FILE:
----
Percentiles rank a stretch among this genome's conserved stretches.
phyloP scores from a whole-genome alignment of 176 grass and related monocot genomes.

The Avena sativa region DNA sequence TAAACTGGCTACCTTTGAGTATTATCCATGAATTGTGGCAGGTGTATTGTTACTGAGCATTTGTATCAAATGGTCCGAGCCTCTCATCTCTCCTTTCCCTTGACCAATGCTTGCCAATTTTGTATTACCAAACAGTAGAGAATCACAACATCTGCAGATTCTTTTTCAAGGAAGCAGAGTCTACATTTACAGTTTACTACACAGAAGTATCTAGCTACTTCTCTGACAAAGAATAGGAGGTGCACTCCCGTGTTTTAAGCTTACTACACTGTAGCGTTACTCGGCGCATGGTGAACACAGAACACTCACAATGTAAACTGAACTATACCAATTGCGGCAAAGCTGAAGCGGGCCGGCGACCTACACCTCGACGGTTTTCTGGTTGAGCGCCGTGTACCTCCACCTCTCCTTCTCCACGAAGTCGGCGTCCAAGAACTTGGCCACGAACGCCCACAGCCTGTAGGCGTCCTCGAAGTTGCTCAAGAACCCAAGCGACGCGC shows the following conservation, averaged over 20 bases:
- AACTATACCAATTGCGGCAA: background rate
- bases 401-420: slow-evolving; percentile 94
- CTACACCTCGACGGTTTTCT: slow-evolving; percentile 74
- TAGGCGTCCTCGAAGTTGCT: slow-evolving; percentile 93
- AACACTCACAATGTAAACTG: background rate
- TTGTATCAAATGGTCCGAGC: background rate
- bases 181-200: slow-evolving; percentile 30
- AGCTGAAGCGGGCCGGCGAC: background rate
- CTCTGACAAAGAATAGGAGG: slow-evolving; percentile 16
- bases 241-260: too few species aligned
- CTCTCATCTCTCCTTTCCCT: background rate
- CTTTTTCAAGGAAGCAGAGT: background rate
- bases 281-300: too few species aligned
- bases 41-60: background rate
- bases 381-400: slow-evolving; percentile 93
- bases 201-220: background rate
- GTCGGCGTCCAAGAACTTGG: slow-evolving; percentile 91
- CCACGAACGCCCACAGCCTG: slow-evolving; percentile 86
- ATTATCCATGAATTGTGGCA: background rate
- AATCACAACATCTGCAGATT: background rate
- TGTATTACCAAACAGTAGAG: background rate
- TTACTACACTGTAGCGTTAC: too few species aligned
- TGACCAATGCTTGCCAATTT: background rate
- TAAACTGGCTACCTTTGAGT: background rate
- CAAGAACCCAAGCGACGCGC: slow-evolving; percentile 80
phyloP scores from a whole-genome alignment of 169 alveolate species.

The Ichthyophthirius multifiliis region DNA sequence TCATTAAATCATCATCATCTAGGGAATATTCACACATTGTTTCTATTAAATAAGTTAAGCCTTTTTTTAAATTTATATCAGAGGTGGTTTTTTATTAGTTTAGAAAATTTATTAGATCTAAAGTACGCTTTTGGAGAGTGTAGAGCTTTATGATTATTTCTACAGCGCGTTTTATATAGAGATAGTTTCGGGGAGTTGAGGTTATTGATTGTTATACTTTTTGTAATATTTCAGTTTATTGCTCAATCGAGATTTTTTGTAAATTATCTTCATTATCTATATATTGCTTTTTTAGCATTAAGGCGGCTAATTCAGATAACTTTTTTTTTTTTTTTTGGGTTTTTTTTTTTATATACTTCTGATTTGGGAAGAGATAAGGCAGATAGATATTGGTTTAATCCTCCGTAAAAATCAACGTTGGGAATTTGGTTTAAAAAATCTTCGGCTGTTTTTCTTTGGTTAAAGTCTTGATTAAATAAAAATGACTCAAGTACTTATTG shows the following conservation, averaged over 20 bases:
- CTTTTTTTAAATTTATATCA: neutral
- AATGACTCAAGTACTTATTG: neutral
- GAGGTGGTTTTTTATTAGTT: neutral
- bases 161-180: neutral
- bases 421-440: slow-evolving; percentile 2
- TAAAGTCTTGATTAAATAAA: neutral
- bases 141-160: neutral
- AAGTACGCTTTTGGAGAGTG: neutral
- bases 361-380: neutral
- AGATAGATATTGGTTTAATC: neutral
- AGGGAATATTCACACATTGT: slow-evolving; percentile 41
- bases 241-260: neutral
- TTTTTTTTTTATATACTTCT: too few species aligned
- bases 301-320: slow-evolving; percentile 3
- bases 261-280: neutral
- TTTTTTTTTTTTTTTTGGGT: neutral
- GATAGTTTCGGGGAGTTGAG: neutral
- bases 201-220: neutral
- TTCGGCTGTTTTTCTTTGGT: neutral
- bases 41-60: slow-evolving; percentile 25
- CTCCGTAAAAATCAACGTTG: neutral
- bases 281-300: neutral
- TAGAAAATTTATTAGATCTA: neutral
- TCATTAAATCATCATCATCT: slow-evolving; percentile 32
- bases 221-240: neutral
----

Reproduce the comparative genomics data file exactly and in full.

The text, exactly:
Percentiles rank a stretch among this genome's conserved stretches.
phyloP scores from a whole-genome alignment of 176 grass and related monocot genomes.

The Avena sativa region DNA sequence TAAACTGGCTACCTTTGAGTATTATCCATGAATTGTGGCAGGTGTATTGTTACTGAGCATTTGTATCAAATGGTCCGAGCCTCTCATCTCTCCTTTCCCTTGACCAATGCTTGCCAATTTTGTATTACCAAACAGTAGAGAATCACAACATCTGCAGATTCTTTTTCAAGGAAGCAGAGTCTACATTTACAGTTTACTACACAGAAGTATCTAGCTACTTCTCTGACAAAGAATAGGAGGTGCACTCCCGTGTTTTAAGCTTACTACACTGTAGCGTTACTCGGCGCATGGTGAACACAGAACACTCACAATGTAAACTGAACTATACCAATTGCGGCAAAGCTGAAGCGGGCCGGCGACCTACACCTCGACGGTTTTCTGGTTGAGCGCCGTGTACCTCCACCTCTCCTTCTCCACGAAGTCGGCGTCCAAGAACTTGGCCACGAACGCCCACAGCCTGTAGGCGTCCTCGAAGTTGCTCAAGAACCCAAGCGACGCGC shows the following conservation, averaged over 20 bases:
- AACTATACCAATTGCGGCAA: background rate
- bases 401-420: slow-evolving; percentile 94
- CTACACCTCGACGGTTTTCT: slow-evolving; percentile 74
- TAGGCGTCCTCGAAGTTGCT: slow-evolving; percentile 93
- AACACTCACAATGTAAACTG: background rate
- TTGTATCAAATGGTCCGAGC: background rate
- bases 181-200: slow-evolving; percentile 30
- AGCTGAAGCGGGCCGGCGAC: background rate
- CTCTGACAAAGAATAGGAGG: slow-evolving; percentile 16
- bases 241-260: too few species aligned
- CTCTCATCTCTCCTTTCCCT: background rate
- CTTTTTCAAGGAAGCAGAGT: background rate
- bases 281-300: too few species aligned
- bases 41-60: background rate
- bases 381-400: slow-evolving; percentile 93
- bases 201-220: background rate
- GTCGGCGTCCAAGAACTTGG: slow-evolving; percentile 91
- CCACGAACGCCCACAGCCTG: slow-evolving; percentile 86
- ATTATCCATGAATTGTGGCA: background rate
- AATCACAACATCTGCAGATT: background rate
- TGTATTACCAAACAGTAGAG: background rate
- TTACTACACTGTAGCGTTAC: too few species aligned
- TGACCAATGCTTGCCAATTT: background rate
- TAAACTGGCTACCTTTGAGT: background rate
- CAAGAACCCAAGCGACGCGC: slow-evolving; percentile 80
phyloP scores from a whole-genome alignment of 169 alveolate species.

The Ichthyophthirius multifiliis region DNA sequence TCATTAAATCATCATCATCTAGGGAATATTCACACATTGTTTCTATTAAATAAGTTAAGCCTTTTTTTAAATTTATATCAGAGGTGGTTTTTTATTAGTTTAGAAAATTTATTAGATCTAAAGTACGCTTTTGGAGAGTGTAGAGCTTTATGATTATTTCTACAGCGCGTTTTATATAGAGATAGTTTCGGGGAGTTGAGGTTATTGATTGTTATACTTTTTGTAATATTTCAGTTTATTGCTCAATCGAGATTTTTTGTAAATTATCTTCATTATCTATATATTGCTTTTTTAGCATTAAGGCGGCTAATTCAGATAACTTTTTTTTTTTTTTTTGGGTTTTTTTTTTTATATACTTCTGATTTGGGAAGAGATAAGGCAGATAGATATTGGTTTAATCCTCCGTAAAAATCAACGTTGGGAATTTGGTTTAAAAAATCTTCGGCTGTTTTTCTTTGGTTAAAGTCTTGATTAAATAAAAATGACTCAAGTACTTATTG shows the following conservation, averaged over 20 bases:
- CTTTTTTTAAATTTATATCA: neutral
- AATGACTCAAGTACTTATTG: neutral
- GAGGTGGTTTTTTATTAGTT: neutral
- bases 161-180: neutral
- bases 421-440: slow-evolving; percentile 2
- TAAAGTCTTGATTAAATAAA: neutral
- bases 141-160: neutral
- AAGTACGCTTTTGGAGAGTG: neutral
- bases 361-380: neutral
- AGATAGATATTGGTTTAATC: neutral
- AGGGAATATTCACACATTGT: slow-evolving; percentile 41
- bases 241-260: neutral
- TTTTTTTTTTATATACTTCT: too few species aligned
- bases 301-320: slow-evolving; percentile 3
- bases 261-280: neutral
- TTTTTTTTTTTTTTTTGGGT: neutral
- GATAGTTTCGGGGAGTTGAG: neutral
- bases 201-220: neutral
- TTCGGCTGTTTTTCTTTGGT: neutral
- bases 41-60: slow-evolving; percentile 25
- CTCCGTAAAAATCAACGTTG: neutral
- bases 281-300: neutral
- TAGAAAATTTATTAGATCTA: neutral
- TCATTAAATCATCATCATCT: slow-evolving; percentile 32
- bases 221-240: neutral